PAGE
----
New NC elections board sets date for 9th District hearing
The new State Board of Elections will meet in two weeks to review evidence of alleged absentee ballot fraud in the 9th Congressional District.
The five-member board, which Gov. Roy Cooper appointed last week, has set a hearing in the 9th District investigation for 10 a.m. Feb. 18. The hearing is expected to last two to three days, officials said.
Republican Mark Harris leads Democrat Dan McCready by about 900 votes in the race, but the former state board refused to certify the results because of suspected voting irregularities in Bladen and Robeson counties.
Harris has acknowledged hiring Bladen County political operative McCrae Dowless to oversee absentee ballot operations in the county. Several people have told reporters that Dowless paid them to pick up mail-in ballots, a felony under North Carolina law due to tampering concerns.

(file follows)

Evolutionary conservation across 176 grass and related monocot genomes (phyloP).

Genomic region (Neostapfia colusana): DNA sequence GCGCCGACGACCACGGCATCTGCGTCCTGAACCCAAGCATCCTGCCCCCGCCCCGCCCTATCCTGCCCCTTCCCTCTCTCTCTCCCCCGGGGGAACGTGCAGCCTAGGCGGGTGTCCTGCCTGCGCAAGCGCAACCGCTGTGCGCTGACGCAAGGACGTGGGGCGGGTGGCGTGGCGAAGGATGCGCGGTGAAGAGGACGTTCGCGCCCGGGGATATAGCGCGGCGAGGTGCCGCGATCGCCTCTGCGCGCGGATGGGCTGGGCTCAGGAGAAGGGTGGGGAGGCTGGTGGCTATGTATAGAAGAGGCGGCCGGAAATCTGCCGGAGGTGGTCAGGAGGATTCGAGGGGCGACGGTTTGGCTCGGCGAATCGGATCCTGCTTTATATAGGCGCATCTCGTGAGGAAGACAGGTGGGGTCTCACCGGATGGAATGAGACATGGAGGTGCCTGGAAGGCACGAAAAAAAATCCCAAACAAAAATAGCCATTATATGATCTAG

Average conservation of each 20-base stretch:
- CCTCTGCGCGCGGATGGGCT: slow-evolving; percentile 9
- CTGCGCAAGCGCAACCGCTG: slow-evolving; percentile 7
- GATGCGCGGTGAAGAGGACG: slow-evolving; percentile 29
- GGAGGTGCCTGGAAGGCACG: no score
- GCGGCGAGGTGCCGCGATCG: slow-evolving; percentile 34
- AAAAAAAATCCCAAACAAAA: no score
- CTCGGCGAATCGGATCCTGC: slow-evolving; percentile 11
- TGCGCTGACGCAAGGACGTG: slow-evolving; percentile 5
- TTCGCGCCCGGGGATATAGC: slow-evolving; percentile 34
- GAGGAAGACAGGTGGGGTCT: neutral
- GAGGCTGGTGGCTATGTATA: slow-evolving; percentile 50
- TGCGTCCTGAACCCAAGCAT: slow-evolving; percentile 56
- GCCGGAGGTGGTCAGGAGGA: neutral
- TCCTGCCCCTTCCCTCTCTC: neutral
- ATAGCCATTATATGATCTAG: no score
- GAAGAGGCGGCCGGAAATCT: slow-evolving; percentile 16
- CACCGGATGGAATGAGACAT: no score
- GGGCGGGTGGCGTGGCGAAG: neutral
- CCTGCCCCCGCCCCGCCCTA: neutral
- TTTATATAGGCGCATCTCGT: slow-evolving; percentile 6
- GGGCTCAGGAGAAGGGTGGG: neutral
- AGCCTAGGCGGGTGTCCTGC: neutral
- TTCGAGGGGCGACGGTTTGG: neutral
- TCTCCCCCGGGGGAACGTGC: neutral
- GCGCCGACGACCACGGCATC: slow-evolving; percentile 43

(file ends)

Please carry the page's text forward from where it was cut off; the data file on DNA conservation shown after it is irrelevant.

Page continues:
Dowless has, through his attorney, denied any wrongdoing, but he hasn’t yet sat down with elections board investigators looking at the 9th District.
The previous nine-member elections board was dissolved by court order in late December after a panel of state judges ruled lawmakers had overstepped their authority in the way they set it up and in making other changes to the state’s elections administration system in 2016.
While waiting on a new elections board, Harris tried to get a court to order state Elections Director Kim Strach to certify the 9th District results and effectively declare him the winner. But the judge refused, saying the new board has the authority to continue the investigation that started in November.
The 9th District is the only seat in Congress that is vacant, and Democrats in charge of the U.S. House have said they wouldn’t seat Harris until the fraud allegations are resolved.